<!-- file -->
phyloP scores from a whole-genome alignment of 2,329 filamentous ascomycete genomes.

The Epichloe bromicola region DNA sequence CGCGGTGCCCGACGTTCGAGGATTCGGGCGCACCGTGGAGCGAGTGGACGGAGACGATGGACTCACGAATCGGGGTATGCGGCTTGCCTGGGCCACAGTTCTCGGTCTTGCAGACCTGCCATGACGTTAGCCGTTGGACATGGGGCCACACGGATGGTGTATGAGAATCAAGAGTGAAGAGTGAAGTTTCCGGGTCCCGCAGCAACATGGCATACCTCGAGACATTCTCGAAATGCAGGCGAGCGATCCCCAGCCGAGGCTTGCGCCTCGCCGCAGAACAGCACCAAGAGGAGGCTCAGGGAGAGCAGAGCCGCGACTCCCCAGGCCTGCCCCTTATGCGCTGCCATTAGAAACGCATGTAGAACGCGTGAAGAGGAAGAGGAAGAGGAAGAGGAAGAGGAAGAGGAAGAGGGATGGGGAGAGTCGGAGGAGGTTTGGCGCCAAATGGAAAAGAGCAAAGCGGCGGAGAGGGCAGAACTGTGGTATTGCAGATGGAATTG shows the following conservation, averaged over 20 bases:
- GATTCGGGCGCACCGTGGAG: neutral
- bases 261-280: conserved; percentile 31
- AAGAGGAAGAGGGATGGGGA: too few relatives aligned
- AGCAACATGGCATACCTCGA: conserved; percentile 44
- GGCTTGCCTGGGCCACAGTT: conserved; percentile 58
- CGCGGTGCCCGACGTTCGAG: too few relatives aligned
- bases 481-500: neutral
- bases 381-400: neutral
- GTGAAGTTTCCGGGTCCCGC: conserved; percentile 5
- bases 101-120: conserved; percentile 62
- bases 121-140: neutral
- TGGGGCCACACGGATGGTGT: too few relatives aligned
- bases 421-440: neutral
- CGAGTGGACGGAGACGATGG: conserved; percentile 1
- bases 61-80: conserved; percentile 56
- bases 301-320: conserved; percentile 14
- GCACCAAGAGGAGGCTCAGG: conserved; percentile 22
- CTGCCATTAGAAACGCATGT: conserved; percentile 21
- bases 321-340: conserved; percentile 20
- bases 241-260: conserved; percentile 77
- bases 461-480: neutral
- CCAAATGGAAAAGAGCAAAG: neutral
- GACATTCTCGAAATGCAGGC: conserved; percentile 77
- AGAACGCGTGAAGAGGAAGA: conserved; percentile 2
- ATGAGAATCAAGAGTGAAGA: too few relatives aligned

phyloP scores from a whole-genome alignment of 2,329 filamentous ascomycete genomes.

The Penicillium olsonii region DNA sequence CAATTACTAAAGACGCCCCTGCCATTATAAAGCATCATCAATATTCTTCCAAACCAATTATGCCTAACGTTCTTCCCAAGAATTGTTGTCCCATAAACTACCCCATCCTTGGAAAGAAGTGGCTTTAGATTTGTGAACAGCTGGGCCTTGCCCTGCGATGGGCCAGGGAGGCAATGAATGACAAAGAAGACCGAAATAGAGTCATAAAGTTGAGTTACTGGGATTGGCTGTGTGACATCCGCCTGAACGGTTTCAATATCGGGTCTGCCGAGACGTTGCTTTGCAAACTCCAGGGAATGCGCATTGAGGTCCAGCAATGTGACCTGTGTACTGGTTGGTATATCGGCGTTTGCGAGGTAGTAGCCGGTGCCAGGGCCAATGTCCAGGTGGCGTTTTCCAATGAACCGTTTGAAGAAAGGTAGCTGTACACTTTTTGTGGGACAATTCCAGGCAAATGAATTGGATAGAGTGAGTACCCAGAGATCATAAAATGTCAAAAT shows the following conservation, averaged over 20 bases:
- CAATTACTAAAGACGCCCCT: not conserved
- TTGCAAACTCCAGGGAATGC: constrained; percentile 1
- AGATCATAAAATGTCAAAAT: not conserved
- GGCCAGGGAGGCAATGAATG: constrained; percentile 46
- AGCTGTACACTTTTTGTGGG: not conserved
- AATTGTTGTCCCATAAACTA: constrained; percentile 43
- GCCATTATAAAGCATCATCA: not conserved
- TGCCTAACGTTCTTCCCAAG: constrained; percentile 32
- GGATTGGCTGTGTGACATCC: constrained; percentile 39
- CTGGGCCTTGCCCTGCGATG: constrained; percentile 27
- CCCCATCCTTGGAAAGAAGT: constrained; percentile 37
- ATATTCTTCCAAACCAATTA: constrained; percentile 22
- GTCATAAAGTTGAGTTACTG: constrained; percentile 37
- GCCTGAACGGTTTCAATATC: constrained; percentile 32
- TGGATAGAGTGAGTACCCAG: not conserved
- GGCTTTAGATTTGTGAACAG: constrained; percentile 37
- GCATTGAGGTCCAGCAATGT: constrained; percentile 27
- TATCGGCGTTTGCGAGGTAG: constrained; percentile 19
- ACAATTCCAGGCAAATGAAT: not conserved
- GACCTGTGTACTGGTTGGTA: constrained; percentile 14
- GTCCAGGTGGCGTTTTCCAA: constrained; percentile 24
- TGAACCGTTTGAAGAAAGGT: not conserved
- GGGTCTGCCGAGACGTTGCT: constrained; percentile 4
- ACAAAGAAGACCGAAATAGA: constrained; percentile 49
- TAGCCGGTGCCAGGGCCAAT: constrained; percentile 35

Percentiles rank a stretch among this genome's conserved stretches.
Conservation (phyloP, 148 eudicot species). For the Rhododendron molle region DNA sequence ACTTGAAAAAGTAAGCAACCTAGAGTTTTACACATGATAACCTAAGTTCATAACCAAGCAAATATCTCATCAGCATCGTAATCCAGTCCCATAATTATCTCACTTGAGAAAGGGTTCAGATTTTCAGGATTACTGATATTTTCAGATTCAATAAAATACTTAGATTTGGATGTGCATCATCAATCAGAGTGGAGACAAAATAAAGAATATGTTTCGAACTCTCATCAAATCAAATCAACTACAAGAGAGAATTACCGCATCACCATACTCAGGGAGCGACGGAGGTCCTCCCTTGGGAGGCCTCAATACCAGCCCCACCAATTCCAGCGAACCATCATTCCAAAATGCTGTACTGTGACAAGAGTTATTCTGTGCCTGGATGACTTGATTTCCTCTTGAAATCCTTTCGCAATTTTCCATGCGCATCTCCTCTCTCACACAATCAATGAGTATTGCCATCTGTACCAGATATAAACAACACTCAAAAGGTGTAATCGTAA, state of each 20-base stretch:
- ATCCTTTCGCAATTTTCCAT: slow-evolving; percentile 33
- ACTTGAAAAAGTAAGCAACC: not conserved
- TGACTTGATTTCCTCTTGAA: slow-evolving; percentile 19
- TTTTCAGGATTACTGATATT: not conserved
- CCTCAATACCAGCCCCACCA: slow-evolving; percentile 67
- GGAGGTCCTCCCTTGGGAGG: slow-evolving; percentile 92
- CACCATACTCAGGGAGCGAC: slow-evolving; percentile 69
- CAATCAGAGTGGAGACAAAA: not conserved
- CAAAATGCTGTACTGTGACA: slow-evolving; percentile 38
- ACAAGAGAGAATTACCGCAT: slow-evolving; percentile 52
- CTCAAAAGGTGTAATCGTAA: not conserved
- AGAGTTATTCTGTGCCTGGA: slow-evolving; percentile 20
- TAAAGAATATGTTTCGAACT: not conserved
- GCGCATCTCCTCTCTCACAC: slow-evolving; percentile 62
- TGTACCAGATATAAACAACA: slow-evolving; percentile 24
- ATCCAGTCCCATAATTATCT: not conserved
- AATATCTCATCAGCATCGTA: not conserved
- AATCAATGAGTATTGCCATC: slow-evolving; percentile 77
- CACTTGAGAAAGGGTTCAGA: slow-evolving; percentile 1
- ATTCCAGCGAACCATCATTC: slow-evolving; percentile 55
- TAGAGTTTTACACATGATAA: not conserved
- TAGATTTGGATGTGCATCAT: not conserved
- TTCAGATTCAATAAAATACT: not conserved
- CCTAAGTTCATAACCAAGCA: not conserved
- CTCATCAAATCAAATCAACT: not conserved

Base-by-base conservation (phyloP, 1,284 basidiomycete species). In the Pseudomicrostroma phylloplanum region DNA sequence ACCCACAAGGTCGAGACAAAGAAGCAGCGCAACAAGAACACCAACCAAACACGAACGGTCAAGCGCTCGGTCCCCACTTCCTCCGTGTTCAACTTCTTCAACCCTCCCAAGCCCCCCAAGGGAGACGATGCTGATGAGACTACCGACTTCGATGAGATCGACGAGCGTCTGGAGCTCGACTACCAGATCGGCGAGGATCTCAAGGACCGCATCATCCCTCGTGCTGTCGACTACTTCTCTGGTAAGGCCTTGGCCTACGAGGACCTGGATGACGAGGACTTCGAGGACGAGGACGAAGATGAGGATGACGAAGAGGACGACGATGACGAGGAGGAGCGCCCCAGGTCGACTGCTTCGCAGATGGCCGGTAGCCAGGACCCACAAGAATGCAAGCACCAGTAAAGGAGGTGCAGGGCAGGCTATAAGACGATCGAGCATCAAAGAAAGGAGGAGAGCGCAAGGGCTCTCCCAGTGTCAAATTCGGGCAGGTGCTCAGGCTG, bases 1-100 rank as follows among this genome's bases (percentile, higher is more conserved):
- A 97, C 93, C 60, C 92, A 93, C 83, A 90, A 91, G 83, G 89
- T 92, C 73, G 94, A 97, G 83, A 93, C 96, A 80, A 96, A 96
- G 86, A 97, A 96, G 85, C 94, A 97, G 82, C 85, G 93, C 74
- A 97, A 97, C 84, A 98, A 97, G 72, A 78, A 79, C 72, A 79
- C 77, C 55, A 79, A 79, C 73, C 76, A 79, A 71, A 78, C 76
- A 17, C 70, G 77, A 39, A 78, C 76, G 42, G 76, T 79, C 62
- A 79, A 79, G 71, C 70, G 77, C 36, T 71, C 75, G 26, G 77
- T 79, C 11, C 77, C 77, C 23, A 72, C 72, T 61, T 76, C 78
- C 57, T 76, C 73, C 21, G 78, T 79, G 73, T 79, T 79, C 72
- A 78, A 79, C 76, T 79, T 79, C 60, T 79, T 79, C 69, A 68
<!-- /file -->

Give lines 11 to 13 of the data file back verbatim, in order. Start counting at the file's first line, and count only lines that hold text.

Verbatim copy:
- GTGAAGTTTCCGGGTCCCGC: conserved; percentile 5
- bases 101-120: conserved; percentile 62
- bases 121-140: neutral